Implications for PI insurers
The November letter states that whilst consulting on the scheme, the FCA became aware that some advice firms were concerned that their PI policies may not respond to claims in connection to matters recovered by the scheme.
This could be due to a number of issues such as:
- Exclusions for BSPS advice being placed on policies that have renewed since problems with the advice provided to BSPS members were first publicised, or the FCA’s consultation was first announced (PI policies being written on a claims made basis).
- The ‘opt-out’ nature of the scheme may not satisfy notification requirements under some PI policies.
- Issues could arise out of purported block notifications of possible claims arising from the scheme.
- Reduced cover for claims, either due to endorsements for BSPS advice capping or aggregating indemnity limits, or large policy excesses meaning firms will effectively be self-insured for all or part of claims (the FCA predicts the average claim value to be c£45,000).
Given the uncertainty about coverage, coupled with the tight timescales of the review process, the FCA wishes to ensure that the scheme runs as smoothly as possible and is not affected by delays that policy coverage issues can give rise to. The letter therefore sets out the FCA’s expectations of PI insurers.
The FCA is clearly concerned with whether there will be cover for claims that are subject to the scheme. Certainty about coverage supports the FCA’s objective of ensuring customer protection and that markets function well.
The FCA concludes its letter by referring to the new Consumer Duty, stating that its expectations are aligned with the new Principle 12, which requires firms to 'act to deliver good outcomes for retail customers'. In the FCA’s view, confirming PI policies respond appropriately is part of the duty on the firm and insurers to help ensure customers are compensated for any harm received.
Briefly, the FCA expects insurers to give an opinion, without undue delay, on whether the policy is likely to respond, and if not, to provide a summary of reasons for this (together with any other relevant information regarding cover that may be appropriate - for example, the notification process).
The FCA also expects insurers to consider notifications 'promptly and fairly', to communicate the outcomes of notifications to advice firms, and to handle claims 'promptly and fairly'; including the expectation to pay out claims promptly upon settlement.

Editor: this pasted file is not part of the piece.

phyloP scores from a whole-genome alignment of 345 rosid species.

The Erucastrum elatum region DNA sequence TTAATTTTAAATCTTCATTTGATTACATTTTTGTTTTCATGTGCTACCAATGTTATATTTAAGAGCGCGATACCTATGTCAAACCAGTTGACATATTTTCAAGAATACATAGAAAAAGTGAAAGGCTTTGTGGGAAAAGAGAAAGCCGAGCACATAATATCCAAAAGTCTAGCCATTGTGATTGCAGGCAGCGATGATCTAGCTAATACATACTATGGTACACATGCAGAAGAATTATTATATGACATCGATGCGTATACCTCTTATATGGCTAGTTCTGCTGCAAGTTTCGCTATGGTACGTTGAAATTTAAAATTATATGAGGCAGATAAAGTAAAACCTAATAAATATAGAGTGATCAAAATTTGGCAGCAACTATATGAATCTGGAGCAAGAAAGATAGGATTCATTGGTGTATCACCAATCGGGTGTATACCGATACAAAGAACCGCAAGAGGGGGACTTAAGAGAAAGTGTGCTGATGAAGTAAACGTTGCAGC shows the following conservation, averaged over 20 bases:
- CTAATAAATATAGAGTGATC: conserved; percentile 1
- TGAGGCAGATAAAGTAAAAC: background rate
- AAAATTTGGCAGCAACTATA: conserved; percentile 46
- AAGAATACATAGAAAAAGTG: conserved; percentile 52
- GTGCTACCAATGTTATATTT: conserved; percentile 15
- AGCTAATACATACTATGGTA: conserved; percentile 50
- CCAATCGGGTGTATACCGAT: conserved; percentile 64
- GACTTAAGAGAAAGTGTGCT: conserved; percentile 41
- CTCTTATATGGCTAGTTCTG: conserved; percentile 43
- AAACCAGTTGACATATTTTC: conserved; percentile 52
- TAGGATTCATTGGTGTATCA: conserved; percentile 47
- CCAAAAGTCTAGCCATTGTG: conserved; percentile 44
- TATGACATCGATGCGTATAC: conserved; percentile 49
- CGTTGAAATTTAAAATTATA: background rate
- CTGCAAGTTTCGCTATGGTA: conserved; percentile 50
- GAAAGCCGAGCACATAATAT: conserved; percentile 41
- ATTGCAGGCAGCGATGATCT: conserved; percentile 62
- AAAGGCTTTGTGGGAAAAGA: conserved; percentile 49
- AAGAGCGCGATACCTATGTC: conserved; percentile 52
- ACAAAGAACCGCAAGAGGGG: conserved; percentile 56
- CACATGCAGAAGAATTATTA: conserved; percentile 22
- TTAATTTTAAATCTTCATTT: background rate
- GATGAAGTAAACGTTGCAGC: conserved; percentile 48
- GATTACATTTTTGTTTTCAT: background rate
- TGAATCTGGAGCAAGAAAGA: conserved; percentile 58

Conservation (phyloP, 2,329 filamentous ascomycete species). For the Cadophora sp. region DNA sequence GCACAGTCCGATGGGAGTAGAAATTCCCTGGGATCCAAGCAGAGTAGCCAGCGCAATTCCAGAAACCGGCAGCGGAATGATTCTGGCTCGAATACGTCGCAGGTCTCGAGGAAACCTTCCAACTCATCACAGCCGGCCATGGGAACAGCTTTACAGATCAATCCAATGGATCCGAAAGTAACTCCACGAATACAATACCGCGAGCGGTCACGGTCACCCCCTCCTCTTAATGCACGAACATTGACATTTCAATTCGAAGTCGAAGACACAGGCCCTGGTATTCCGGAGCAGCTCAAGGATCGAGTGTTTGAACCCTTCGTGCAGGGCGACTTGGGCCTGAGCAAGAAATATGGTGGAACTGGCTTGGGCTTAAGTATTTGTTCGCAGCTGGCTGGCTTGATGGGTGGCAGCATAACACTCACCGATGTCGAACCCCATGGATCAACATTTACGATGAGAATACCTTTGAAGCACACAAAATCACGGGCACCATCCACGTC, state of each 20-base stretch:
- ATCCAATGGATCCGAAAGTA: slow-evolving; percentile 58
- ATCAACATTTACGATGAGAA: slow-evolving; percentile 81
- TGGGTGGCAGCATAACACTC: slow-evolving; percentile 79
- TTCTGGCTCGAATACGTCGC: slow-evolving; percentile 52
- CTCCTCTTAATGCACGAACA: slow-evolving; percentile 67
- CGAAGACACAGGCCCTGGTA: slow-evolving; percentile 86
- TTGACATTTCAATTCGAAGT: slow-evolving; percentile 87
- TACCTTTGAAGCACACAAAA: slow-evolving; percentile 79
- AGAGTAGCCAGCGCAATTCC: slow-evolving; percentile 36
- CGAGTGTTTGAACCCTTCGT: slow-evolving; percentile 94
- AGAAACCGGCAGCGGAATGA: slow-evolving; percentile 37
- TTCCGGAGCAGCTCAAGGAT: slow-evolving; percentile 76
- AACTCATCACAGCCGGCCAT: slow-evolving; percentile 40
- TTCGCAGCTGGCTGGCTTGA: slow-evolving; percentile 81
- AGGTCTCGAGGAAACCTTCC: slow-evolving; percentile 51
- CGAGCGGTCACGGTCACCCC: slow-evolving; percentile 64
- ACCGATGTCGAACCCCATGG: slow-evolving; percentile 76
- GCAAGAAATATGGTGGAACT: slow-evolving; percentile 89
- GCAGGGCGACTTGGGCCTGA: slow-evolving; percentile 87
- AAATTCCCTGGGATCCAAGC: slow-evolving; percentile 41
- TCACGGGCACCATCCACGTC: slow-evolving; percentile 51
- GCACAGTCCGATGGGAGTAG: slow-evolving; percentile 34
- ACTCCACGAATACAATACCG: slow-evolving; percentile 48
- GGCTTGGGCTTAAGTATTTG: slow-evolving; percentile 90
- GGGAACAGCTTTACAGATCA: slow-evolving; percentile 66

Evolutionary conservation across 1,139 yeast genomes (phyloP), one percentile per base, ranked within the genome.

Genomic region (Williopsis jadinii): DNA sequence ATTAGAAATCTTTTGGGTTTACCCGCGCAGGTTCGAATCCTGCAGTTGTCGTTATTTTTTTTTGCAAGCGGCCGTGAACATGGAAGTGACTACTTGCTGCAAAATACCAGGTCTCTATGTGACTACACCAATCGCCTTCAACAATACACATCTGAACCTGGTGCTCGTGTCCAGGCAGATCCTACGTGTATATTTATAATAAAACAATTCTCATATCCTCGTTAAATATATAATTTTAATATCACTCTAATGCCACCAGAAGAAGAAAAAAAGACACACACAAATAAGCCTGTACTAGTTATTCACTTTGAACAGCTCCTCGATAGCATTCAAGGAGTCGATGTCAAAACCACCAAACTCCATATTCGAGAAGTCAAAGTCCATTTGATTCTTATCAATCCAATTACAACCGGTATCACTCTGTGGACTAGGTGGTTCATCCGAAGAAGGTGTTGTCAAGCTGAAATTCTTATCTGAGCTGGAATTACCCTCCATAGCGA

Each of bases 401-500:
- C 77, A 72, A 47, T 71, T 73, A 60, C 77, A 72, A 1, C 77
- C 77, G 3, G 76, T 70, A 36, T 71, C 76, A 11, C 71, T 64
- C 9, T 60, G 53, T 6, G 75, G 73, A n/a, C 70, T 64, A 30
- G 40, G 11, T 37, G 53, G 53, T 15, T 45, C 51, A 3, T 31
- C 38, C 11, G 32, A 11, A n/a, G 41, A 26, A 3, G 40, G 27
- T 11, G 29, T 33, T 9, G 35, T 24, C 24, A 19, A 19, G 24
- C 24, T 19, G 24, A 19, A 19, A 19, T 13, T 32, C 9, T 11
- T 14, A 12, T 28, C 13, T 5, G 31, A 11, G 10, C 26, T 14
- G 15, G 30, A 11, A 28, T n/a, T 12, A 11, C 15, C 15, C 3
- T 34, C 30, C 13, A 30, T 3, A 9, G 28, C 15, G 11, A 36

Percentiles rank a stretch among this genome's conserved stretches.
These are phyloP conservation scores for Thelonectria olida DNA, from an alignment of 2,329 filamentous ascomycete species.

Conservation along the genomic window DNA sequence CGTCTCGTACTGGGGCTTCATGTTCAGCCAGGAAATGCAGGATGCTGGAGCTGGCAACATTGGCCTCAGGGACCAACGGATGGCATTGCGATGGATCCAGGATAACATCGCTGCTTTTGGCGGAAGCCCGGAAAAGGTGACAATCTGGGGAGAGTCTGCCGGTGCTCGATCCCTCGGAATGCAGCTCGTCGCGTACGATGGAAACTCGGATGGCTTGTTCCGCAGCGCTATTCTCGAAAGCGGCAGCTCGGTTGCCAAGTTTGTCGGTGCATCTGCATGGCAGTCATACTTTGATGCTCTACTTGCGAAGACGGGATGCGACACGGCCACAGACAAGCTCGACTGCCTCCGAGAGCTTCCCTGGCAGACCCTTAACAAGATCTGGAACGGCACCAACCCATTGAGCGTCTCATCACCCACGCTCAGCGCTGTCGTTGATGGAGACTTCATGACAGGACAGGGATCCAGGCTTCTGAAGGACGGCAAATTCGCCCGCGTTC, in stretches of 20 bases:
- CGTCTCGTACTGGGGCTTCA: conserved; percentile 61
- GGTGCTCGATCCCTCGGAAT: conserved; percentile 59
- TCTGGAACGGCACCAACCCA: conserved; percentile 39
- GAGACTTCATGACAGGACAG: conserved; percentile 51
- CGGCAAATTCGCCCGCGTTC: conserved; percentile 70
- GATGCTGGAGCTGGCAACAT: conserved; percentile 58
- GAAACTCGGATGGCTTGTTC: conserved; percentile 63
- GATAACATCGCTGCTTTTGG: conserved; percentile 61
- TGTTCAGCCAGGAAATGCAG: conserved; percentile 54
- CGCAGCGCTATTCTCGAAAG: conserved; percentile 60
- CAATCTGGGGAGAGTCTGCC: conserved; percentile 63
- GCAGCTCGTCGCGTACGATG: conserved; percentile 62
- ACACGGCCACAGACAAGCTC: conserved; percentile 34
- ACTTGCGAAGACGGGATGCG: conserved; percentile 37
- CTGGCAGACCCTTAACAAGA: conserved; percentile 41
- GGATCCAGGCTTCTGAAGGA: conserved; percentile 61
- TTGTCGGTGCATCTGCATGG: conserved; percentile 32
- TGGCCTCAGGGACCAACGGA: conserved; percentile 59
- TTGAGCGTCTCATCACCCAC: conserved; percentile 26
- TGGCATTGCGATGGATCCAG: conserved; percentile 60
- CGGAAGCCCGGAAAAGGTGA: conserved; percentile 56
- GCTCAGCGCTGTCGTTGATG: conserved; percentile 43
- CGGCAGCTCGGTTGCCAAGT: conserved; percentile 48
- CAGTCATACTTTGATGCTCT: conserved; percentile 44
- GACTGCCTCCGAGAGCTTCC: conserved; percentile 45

Further, the FCA encourages insurers (and any third party claims handlers acting on their behalf) to develop or maintain approaches to facilitate and expedite reporting and consideration of claims that may arise, with 'no unreasonable barriers'.
Where policies do respond to claims arising from the scheme, insurers should also be alive to its scope, which relates to advice between May 2016 and March 2018, meaning that at least some claims that would be time barred, appear to fall within its scope.
The six year limitation period runs from the date of the transfer rather than the date of the advice, and whilst implementation of the scheme operates to ‘stop the clock’ for members still eligible for compensation who have not already sought redress to date, PS22/14 does state that customers who transferred before 24 November 2016 may be out of time to complain “unless you only became aware you may have had poor advice after 29 November 2019”. There is therefore still a potential lacuna in respect of those members who were advised and transferred in the six months or so from May 2016.
Current FCA action
Finally, it is of note that on 2 December 2022, the FCA published details of a fine issued to Pembrokeshire Mortgage Centre Limited (PMC) (trading as County Financial Consultants) (in liquidation) of £2,354,331 for advising clients to transfer out of defined benefit schemes. 64% of the clients advised were BSPS members.
It is understood that the FCA is progressing around 30 ongoing enforcement investigations into firms and individuals relating wholly or partly to BSPS advice, all of which are at a very advanced stage and some are in litigation.
The redress scheme comes into effect on 28 February 2023 and is estimated to affect over 300 advice firms and 1,000+ steelworkers, although the latter figure may be an underestimate.
In light of the short timeframe to identify and notify affected former clients, prudent advice firms will be taking steps now to assess their previous advice and, as appropriate, to engage with insurers on whether their PI policy will respond where advice is assessed as being unsuitable.
Where notifications have not already been made, insurers can expect to start receiving notification of, at the least, circumstances that may give rise to a claim, potential block notifications from insured advice firms, and claims.
Insurers should therefore start thinking about the systems and processes they can put in place to ensure that the time taken to process notifications and any policy coverage issues that arise from them is kept to a minimum. This is to avoid prejudice to the advice firm’s position in complying with the FCA’s deadlines for dealing with the scheme.
This is clearly an issue firmly on the FCA’s radar and advice firms (and insurers as appropriate) should take heed and do all they can to comply with their obligations under the scheme as quickly and efficiently as possible.